The Vanderbilt MBA program shares a full-bore right wing Republican economics agenda. One student even said he was told "employees are nothing but expendable human capital. We owe them nothing." Amazing. But that what the MBA programs, aka the greed factories, spew.
 
 
+2 # Khidr 2013-11-25 11:44
The Achilles Tendon of all this lawlessness is 9/11. It gave a boost to all the lies, wars, breaking all domestic and international laws, bankster's corruptions, carpetbaggers, plain old looting and killings all over the world. Snatch natural resources from other countries, kill millions of people, pollute and frack the environment and nobody can stop them because Democracy is dead in the USA and other rich and greedy western nations. They are bloody, greedy crooks and nobody can stop them. Time for another social reformer who will kick the wicked Rich from Wall Street nad start another social revolution.
 
 
+2 # Cassandra2012 2013-11-25 13:35
Except that the ill treatment and exploitation of women is also evil. Crooks can steal more than land or money.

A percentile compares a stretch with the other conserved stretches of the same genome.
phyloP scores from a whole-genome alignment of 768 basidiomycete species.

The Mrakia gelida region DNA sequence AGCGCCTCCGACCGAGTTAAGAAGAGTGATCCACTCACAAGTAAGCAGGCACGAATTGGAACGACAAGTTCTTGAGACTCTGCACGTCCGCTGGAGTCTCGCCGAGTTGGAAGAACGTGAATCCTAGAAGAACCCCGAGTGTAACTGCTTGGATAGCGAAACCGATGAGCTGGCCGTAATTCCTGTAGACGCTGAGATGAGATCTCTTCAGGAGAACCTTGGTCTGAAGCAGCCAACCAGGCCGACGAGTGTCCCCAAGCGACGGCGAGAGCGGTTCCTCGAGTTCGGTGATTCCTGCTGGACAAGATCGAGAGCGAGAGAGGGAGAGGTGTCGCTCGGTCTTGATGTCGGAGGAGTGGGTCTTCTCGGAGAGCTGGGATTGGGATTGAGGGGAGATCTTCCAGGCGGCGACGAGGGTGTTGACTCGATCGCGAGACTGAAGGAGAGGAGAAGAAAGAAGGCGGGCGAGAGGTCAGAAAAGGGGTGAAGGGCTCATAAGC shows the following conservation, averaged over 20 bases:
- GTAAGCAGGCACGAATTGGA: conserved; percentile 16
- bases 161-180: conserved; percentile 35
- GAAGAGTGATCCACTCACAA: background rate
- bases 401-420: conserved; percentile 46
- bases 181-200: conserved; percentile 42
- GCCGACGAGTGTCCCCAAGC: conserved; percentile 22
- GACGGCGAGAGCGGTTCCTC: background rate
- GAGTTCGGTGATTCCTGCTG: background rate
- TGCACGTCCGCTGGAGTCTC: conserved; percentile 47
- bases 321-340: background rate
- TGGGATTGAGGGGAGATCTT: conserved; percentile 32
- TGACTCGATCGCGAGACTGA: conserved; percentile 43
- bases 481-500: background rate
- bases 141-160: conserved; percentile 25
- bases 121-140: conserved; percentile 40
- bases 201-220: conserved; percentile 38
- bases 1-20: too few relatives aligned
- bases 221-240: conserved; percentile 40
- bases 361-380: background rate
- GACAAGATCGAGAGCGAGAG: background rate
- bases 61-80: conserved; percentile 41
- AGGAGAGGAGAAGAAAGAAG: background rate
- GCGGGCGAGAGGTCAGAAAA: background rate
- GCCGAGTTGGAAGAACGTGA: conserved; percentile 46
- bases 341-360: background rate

The war on women waged worldwide is repugnant and despicable.
'Honor' does not reside in a woman's PRIVATE parts.

'When misguided public opinion honors what is despicable and despises what is honorable, punishes virtue and rewards vice, encourages what is harmful and discourages what is useful, applauds falsehood and smothers truth under indifference or insult, a nation turns its back on progress and can be restored only by the terrible lessons of catastrophe.'
–Frederic Bastiat
 
 
+1 # bibi 2013-11-25 13:34
the so-called "upper class" have no class - just crass.
 
 
+1 # mainescorpio 2013-11-26 13:56
The poor, 99% of us, are in the twilight of our lives. Swallowing the propaganda that has been fed to us by the rich, we face an empty table, a dark night of a very bitter class struggle.